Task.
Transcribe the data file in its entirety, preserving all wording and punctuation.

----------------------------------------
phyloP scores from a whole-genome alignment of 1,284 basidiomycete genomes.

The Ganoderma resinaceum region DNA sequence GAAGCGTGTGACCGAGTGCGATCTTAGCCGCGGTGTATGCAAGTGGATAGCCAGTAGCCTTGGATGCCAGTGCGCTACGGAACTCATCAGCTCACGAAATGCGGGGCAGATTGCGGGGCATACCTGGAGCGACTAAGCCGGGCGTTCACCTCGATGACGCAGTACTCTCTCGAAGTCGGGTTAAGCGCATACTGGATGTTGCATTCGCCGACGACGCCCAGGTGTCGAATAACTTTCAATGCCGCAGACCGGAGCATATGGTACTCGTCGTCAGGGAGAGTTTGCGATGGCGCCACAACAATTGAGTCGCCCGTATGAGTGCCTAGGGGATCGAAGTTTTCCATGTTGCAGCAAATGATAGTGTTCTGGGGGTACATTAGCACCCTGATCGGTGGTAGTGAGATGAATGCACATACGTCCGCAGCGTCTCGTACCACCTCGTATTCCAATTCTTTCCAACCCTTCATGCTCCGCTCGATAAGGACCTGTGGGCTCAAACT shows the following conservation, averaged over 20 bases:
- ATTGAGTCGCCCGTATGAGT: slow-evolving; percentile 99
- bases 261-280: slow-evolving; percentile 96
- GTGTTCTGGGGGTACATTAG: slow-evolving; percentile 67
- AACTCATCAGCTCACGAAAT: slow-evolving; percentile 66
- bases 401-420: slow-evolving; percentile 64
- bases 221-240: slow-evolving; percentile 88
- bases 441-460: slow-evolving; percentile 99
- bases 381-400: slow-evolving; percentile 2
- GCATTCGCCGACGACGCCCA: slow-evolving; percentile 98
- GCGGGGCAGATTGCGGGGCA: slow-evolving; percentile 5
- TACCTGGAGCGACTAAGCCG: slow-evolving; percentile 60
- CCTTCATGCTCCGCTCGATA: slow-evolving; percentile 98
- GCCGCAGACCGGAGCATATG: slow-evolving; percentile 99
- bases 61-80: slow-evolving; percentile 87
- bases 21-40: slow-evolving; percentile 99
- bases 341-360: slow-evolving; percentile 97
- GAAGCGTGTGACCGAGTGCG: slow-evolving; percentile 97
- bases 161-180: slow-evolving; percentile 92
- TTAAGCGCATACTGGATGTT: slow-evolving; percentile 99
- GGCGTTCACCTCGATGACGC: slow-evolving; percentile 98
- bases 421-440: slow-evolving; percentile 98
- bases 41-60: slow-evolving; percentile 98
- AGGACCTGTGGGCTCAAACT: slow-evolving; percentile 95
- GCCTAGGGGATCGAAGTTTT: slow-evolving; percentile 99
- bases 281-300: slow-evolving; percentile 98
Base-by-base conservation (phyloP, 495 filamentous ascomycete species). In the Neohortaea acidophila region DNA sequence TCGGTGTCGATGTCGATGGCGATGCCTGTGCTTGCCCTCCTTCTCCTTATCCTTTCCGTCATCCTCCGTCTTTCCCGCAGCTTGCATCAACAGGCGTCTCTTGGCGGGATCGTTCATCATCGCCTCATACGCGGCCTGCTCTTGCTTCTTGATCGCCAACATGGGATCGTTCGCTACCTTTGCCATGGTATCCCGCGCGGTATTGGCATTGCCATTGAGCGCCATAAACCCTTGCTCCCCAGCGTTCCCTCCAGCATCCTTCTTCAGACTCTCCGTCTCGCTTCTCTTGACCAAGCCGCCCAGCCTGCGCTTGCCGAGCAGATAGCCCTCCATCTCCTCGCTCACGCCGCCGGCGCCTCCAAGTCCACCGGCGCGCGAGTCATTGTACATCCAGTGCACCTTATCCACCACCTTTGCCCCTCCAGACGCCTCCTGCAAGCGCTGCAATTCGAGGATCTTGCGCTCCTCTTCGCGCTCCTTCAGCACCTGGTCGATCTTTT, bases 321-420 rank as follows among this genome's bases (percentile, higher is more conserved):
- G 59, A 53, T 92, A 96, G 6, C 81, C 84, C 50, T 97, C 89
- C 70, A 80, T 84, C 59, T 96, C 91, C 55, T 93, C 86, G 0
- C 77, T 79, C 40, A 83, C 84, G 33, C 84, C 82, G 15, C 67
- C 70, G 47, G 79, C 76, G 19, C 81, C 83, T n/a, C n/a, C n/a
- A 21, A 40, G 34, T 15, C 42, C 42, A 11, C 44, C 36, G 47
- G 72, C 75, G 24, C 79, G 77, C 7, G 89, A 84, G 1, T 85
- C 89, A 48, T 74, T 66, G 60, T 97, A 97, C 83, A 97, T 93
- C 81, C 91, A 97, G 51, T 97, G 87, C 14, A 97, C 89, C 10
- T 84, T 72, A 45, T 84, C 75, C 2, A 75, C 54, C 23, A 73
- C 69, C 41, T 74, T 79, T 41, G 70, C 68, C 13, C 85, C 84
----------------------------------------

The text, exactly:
phyloP scores from a whole-genome alignment of 1,284 basidiomycete genomes.

The Ganoderma resinaceum region DNA sequence GAAGCGTGTGACCGAGTGCGATCTTAGCCGCGGTGTATGCAAGTGGATAGCCAGTAGCCTTGGATGCCAGTGCGCTACGGAACTCATCAGCTCACGAAATGCGGGGCAGATTGCGGGGCATACCTGGAGCGACTAAGCCGGGCGTTCACCTCGATGACGCAGTACTCTCTCGAAGTCGGGTTAAGCGCATACTGGATGTTGCATTCGCCGACGACGCCCAGGTGTCGAATAACTTTCAATGCCGCAGACCGGAGCATATGGTACTCGTCGTCAGGGAGAGTTTGCGATGGCGCCACAACAATTGAGTCGCCCGTATGAGTGCCTAGGGGATCGAAGTTTTCCATGTTGCAGCAAATGATAGTGTTCTGGGGGTACATTAGCACCCTGATCGGTGGTAGTGAGATGAATGCACATACGTCCGCAGCGTCTCGTACCACCTCGTATTCCAATTCTTTCCAACCCTTCATGCTCCGCTCGATAAGGACCTGTGGGCTCAAACT shows the following conservation, averaged over 20 bases:
- ATTGAGTCGCCCGTATGAGT: slow-evolving; percentile 99
- bases 261-280: slow-evolving; percentile 96
- GTGTTCTGGGGGTACATTAG: slow-evolving; percentile 67
- AACTCATCAGCTCACGAAAT: slow-evolving; percentile 66
- bases 401-420: slow-evolving; percentile 64
- bases 221-240: slow-evolving; percentile 88
- bases 441-460: slow-evolving; percentile 99
- bases 381-400: slow-evolving; percentile 2
- GCATTCGCCGACGACGCCCA: slow-evolving; percentile 98
- GCGGGGCAGATTGCGGGGCA: slow-evolving; percentile 5
- TACCTGGAGCGACTAAGCCG: slow-evolving; percentile 60
- CCTTCATGCTCCGCTCGATA: slow-evolving; percentile 98
- GCCGCAGACCGGAGCATATG: slow-evolving; percentile 99
- bases 61-80: slow-evolving; percentile 87
- bases 21-40: slow-evolving; percentile 99
- bases 341-360: slow-evolving; percentile 97
- GAAGCGTGTGACCGAGTGCG: slow-evolving; percentile 97
- bases 161-180: slow-evolving; percentile 92
- TTAAGCGCATACTGGATGTT: slow-evolving; percentile 99
- GGCGTTCACCTCGATGACGC: slow-evolving; percentile 98
- bases 421-440: slow-evolving; percentile 98
- bases 41-60: slow-evolving; percentile 98
- AGGACCTGTGGGCTCAAACT: slow-evolving; percentile 95
- GCCTAGGGGATCGAAGTTTT: slow-evolving; percentile 99
- bases 281-300: slow-evolving; percentile 98
Base-by-base conservation (phyloP, 495 filamentous ascomycete species). In the Neohortaea acidophila region DNA sequence TCGGTGTCGATGTCGATGGCGATGCCTGTGCTTGCCCTCCTTCTCCTTATCCTTTCCGTCATCCTCCGTCTTTCCCGCAGCTTGCATCAACAGGCGTCTCTTGGCGGGATCGTTCATCATCGCCTCATACGCGGCCTGCTCTTGCTTCTTGATCGCCAACATGGGATCGTTCGCTACCTTTGCCATGGTATCCCGCGCGGTATTGGCATTGCCATTGAGCGCCATAAACCCTTGCTCCCCAGCGTTCCCTCCAGCATCCTTCTTCAGACTCTCCGTCTCGCTTCTCTTGACCAAGCCGCCCAGCCTGCGCTTGCCGAGCAGATAGCCCTCCATCTCCTCGCTCACGCCGCCGGCGCCTCCAAGTCCACCGGCGCGCGAGTCATTGTACATCCAGTGCACCTTATCCACCACCTTTGCCCCTCCAGACGCCTCCTGCAAGCGCTGCAATTCGAGGATCTTGCGCTCCTCTTCGCGCTCCTTCAGCACCTGGTCGATCTTTT, bases 321-420 rank as follows among this genome's bases (percentile, higher is more conserved):
- G 59, A 53, T 92, A 96, G 6, C 81, C 84, C 50, T 97, C 89
- C 70, A 80, T 84, C 59, T 96, C 91, C 55, T 93, C 86, G 0
- C 77, T 79, C 40, A 83, C 84, G 33, C 84, C 82, G 15, C 67
- C 70, G 47, G 79, C 76, G 19, C 81, C 83, T n/a, C n/a, C n/a
- A 21, A 40, G 34, T 15, C 42, C 42, A 11, C 44, C 36, G 47
- G 72, C 75, G 24, C 79, G 77, C 7, G 89, A 84, G 1, T 85
- C 89, A 48, T 74, T 66, G 60, T 97, A 97, C 83, A 97, T 93
- C 81, C 91, A 97, G 51, T 97, G 87, C 14, A 97, C 89, C 10
- T 84, T 72, A 45, T 84, C 75, C 2, A 75, C 54, C 23, A 73
- C 69, C 41, T 74, T 79, T 41, G 70, C 68, C 13, C 85, C 84